文圖/Story & Picture ─ Mandy Hutchinson
A visiting friend and I made plans to explore Taiwan’s countryside. Cruising on the backseat of my scooter, she pointed out the usual: temples, traditional food stands, and local fisherman. Suddenly she gasped, “a puppy!”
This was all-too-familiar; the stray dog problem in Taiwan was like nothing I’d seen. Although my heart ached every time, it seemed like too big a problem for one person.
“They are everywhere,” I replied, my voice trailing-off as we drove past a pack of dogs with some playful puppies.
“No!” She repeated. “A REAL puppy!”
I focused my gaze and sure enough, there was a tiny, helpless puppy struggling to make its way across the country road.
We pulled over and inspected the ‘forest creature’ (I later described him this way to friends; he actually resembled a bear cub). With no mother dog in sight, I held him up to my face. Despite his eyes being barely open, he caught my gaze; I knew I couldn’t leave him.
As a puppy, Salvador Dali (named after the famous Catalan artist) had every parasite imaginable. The vet said his chance of survival was dismal had he been left on the road that day.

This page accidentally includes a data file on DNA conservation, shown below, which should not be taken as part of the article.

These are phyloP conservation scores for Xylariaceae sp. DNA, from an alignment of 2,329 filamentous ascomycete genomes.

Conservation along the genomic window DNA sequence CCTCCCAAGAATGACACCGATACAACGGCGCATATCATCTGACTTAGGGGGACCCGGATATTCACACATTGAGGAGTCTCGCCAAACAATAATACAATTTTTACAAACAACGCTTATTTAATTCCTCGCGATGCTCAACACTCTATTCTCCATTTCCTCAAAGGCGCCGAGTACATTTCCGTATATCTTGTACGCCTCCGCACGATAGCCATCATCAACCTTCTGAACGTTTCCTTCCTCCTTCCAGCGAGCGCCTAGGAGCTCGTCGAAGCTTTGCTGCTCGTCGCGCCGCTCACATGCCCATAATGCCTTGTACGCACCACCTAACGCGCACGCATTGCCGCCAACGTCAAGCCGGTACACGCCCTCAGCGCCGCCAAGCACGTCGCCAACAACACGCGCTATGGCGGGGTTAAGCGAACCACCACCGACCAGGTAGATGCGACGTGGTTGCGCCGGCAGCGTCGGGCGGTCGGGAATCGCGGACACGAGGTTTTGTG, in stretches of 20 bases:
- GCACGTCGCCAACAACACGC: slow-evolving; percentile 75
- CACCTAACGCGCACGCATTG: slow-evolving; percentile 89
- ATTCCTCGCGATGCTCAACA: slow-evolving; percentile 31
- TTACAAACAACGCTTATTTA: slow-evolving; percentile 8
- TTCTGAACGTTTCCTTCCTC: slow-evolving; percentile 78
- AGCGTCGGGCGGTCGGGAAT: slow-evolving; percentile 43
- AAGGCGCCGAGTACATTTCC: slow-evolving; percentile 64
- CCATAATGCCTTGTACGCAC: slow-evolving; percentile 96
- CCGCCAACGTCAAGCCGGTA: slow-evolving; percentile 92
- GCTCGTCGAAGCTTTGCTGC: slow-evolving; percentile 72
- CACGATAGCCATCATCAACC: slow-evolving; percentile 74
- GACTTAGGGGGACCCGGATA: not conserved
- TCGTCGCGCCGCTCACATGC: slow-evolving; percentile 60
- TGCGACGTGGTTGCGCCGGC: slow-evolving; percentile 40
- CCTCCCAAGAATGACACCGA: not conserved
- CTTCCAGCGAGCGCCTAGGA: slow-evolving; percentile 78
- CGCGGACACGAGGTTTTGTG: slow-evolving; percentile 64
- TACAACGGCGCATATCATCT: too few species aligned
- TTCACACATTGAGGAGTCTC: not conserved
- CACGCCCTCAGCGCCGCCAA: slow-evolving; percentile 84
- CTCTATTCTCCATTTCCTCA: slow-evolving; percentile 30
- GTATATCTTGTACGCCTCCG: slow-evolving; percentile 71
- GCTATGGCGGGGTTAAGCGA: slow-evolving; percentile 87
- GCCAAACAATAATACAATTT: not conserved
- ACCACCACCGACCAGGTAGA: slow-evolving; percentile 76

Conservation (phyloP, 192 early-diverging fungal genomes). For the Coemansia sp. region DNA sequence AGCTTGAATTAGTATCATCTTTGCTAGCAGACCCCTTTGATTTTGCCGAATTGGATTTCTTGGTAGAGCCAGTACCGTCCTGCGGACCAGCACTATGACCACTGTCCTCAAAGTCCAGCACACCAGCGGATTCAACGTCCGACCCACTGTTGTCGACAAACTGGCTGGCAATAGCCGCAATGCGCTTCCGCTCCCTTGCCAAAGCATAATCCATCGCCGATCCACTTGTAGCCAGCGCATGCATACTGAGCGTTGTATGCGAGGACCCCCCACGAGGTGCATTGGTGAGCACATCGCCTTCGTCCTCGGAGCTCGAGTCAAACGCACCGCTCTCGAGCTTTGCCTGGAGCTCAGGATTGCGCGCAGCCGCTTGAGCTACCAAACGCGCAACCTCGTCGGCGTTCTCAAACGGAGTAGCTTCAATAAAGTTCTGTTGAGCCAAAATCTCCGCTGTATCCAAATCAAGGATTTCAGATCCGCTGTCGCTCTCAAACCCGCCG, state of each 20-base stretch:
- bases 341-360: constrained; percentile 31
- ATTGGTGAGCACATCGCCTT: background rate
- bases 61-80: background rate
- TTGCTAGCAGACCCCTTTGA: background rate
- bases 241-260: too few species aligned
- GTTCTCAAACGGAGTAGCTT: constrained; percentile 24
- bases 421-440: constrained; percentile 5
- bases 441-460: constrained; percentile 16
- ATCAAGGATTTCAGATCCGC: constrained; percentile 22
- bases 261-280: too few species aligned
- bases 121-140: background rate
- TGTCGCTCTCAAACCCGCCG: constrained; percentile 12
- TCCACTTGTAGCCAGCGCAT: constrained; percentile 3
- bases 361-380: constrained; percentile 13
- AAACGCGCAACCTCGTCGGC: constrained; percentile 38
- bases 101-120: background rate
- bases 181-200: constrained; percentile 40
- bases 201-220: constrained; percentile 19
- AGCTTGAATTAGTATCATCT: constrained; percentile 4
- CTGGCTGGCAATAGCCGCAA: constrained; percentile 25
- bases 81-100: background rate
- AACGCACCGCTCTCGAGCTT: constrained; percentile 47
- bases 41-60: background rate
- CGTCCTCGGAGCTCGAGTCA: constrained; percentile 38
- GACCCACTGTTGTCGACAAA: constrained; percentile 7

Sal recovered quickly, and I learned that I can’t change the whole world but I changed the whole world for him.
Since Sal’s rescue, my twin sister has since joined me here in Taichung. Together, we have assisted in the rescue, sterilization and adoption of almost 15 dogs and cats. If you do the math, one unneutered dog could produce 16 puppies in a year. This could result in over 50,000 unwanted puppies in six years.
I’m thankful to have worked alongside of amazing people who work tirelessly to prevent hundreds of thousands — if not millions — of unwanted dog and cats births in Taiwan. I have seen first-hand over how much the situation has improved during my time here.
It’s true that having Sal has come with its own set of challenges and rewards - but I wouldn’t change a single thing. He has been a loyal and loving companion during my time abroad. He is my Taiwan family.